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Re: Has the Content-Length issue been resolved?

From: Life is hard... and then you die. <Ronald.Tschalaer@psi.ch>
Date: Mon, 19 Jan 1998 08:45:50 +0200
Message-Id: <98011908455057@psiclb.psi.ch>
To: HTTP-WG@cuckoo.hpl.hp.com
X-Mailing-List: <http-wg@cuckoo.hpl.hp.com> archive/latest/5217

On Thu, 15 Jan 1998, John Franks wrote:
> Has the Content-Length issue be resolved?  I.e. is the Content-Length
> value the length before or after a Transfer-encoding is supplied?

I don't believe so, and I for one would be glad to get it decided. As I
see it there are basically four solutions to this problem:

1) Content-Length is the length after t-e.

2) Add a new header Transfer-Length for t-e's other than chunked and

3) Require all t-e's to be self delimiting.

3a) If a t-e is not self delimiting then either use a Transfer-length,
    Content-length or chunked t-e on top

4) require the "outermost" t-e to be the chunked t-e

I think that 1) is bad and unnecessary. Content-length has never been
the length after t-e is applied, as previously the only t-e's were
identity and chunked (Content-length was ignored when the chunked t-e
was used). Let's leave Content-* as applying to the entity before

I also don't like 3) and 3a) for implementation reasons: in a client
the partitioning of the input stream into responses is a very low level
operation. If self delimiting t-e's are allowed then supporting a new
t-e would require changes to the core code, making it harder to write
extensible clients. I'd rather see the number of ways the body can be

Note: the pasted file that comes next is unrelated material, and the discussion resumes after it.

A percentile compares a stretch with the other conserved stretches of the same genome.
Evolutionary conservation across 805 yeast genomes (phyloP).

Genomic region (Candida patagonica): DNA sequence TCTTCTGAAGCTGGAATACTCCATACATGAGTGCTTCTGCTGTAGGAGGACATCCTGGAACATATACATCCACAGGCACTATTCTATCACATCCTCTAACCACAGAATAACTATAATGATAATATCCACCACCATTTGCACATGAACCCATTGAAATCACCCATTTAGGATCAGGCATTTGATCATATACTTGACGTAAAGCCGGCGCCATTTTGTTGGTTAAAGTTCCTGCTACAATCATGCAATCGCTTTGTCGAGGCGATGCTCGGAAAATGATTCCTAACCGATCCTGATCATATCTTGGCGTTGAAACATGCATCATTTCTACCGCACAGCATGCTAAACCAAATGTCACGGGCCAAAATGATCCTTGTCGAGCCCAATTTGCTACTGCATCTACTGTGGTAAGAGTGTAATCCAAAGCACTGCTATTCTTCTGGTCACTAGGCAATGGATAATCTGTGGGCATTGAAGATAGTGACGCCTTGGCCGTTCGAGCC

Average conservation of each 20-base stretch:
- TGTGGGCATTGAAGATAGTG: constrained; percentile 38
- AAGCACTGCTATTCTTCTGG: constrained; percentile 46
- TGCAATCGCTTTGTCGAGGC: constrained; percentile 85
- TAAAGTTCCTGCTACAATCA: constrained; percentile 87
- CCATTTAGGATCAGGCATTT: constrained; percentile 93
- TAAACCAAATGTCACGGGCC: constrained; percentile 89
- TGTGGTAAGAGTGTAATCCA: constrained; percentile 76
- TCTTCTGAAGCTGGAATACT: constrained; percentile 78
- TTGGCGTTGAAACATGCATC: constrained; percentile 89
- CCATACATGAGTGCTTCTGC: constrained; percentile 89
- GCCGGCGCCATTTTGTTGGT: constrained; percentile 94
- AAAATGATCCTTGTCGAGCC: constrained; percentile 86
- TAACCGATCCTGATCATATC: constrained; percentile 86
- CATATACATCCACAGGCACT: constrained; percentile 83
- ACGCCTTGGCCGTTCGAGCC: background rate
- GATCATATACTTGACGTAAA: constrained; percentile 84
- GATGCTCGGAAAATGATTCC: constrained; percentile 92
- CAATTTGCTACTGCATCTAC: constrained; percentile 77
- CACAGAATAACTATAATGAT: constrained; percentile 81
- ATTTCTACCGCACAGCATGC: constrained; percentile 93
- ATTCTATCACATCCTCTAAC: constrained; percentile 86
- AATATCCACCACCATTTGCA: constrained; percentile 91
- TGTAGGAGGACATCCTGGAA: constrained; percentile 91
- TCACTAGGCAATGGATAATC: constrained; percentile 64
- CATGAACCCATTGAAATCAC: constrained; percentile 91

delimited frozen once and for all (the currently 4 ways are quite
enough, IMHO). Also, this solution means clients can't just use
existing decompression libraries (such zlib) to decode the body;
instead they have to implement at least parts of the code themselves.
And lastly, this solution would prevent the existence of clients which
accept all t-e's, possibly storing the response for later processing by
some other software (such as spiders and similar clients).

This leaves 2) and 4). The disadvantage of 4) is that it might use a few
bytes more than 2). Furthermore, some people have expressed concern that
4) would require extra copying of the data on the server side, but I'm
not sure how true this is if implemented correctly. On the other hand I
personally like 4) because it requires the least changes to client code,
but I can live with either solution. Note that if t-e's are going to be
computed on the fly then servers will have to resort to chunking anyway.

Just my 2 Rp.


Received on Sunday, 18 January 1998 23:53:12 UTC

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